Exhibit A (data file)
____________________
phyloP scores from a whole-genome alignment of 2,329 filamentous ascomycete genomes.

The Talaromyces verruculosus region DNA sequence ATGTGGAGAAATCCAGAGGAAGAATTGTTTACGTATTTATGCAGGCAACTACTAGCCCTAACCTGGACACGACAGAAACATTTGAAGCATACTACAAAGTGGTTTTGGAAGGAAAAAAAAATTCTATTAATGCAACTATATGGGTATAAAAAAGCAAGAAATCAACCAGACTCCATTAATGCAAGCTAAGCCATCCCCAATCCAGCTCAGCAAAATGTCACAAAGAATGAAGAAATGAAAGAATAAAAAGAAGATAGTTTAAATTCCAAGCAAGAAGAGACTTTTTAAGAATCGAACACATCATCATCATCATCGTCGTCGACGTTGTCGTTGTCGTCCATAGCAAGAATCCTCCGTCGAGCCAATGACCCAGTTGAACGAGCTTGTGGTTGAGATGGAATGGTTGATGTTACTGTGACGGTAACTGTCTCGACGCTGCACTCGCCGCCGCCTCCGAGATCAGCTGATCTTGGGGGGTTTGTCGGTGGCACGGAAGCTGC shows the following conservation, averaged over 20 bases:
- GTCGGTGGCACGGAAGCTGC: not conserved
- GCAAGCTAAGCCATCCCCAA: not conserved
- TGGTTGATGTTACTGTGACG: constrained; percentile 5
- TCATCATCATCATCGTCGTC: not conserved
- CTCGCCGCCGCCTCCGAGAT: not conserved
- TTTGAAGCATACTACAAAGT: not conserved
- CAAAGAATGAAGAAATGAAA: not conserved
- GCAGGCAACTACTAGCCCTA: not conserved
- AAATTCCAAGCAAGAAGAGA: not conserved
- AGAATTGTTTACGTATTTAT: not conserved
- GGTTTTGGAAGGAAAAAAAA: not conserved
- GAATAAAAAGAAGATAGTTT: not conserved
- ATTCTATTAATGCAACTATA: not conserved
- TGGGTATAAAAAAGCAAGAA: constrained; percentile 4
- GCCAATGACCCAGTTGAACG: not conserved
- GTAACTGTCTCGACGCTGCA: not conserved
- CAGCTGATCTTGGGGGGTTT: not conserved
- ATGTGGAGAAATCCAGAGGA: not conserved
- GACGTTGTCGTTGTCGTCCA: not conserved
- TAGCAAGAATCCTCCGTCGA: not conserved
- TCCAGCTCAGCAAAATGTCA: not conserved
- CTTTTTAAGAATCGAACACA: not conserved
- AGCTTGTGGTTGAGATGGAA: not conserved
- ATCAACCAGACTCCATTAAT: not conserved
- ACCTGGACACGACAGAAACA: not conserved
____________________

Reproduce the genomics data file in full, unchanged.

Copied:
phyloP scores from a whole-genome alignment of 2,329 filamentous ascomycete genomes.

The Talaromyces verruculosus region DNA sequence ATGTGGAGAAATCCAGAGGAAGAATTGTTTACGTATTTATGCAGGCAACTACTAGCCCTAACCTGGACACGACAGAAACATTTGAAGCATACTACAAAGTGGTTTTGGAAGGAAAAAAAAATTCTATTAATGCAACTATATGGGTATAAAAAAGCAAGAAATCAACCAGACTCCATTAATGCAAGCTAAGCCATCCCCAATCCAGCTCAGCAAAATGTCACAAAGAATGAAGAAATGAAAGAATAAAAAGAAGATAGTTTAAATTCCAAGCAAGAAGAGACTTTTTAAGAATCGAACACATCATCATCATCATCGTCGTCGACGTTGTCGTTGTCGTCCATAGCAAGAATCCTCCGTCGAGCCAATGACCCAGTTGAACGAGCTTGTGGTTGAGATGGAATGGTTGATGTTACTGTGACGGTAACTGTCTCGACGCTGCACTCGCCGCCGCCTCCGAGATCAGCTGATCTTGGGGGGTTTGTCGGTGGCACGGAAGCTGC shows the following conservation, averaged over 20 bases:
- GTCGGTGGCACGGAAGCTGC: not conserved
- GCAAGCTAAGCCATCCCCAA: not conserved
- TGGTTGATGTTACTGTGACG: constrained; percentile 5
- TCATCATCATCATCGTCGTC: not conserved
- CTCGCCGCCGCCTCCGAGAT: not conserved
- TTTGAAGCATACTACAAAGT: not conserved
- CAAAGAATGAAGAAATGAAA: not conserved
- GCAGGCAACTACTAGCCCTA: not conserved
- AAATTCCAAGCAAGAAGAGA: not conserved
- AGAATTGTTTACGTATTTAT: not conserved
- GGTTTTGGAAGGAAAAAAAA: not conserved
- GAATAAAAAGAAGATAGTTT: not conserved
- ATTCTATTAATGCAACTATA: not conserved
- TGGGTATAAAAAAGCAAGAA: constrained; percentile 4
- GCCAATGACCCAGTTGAACG: not conserved
- GTAACTGTCTCGACGCTGCA: not conserved
- CAGCTGATCTTGGGGGGTTT: not conserved
- ATGTGGAGAAATCCAGAGGA: not conserved
- GACGTTGTCGTTGTCGTCCA: not conserved
- TAGCAAGAATCCTCCGTCGA: not conserved
- TCCAGCTCAGCAAAATGTCA: not conserved
- CTTTTTAAGAATCGAACACA: not conserved
- AGCTTGTGGTTGAGATGGAA: not conserved
- ATCAACCAGACTCCATTAAT: not conserved
- ACCTGGACACGACAGAAACA: not conserved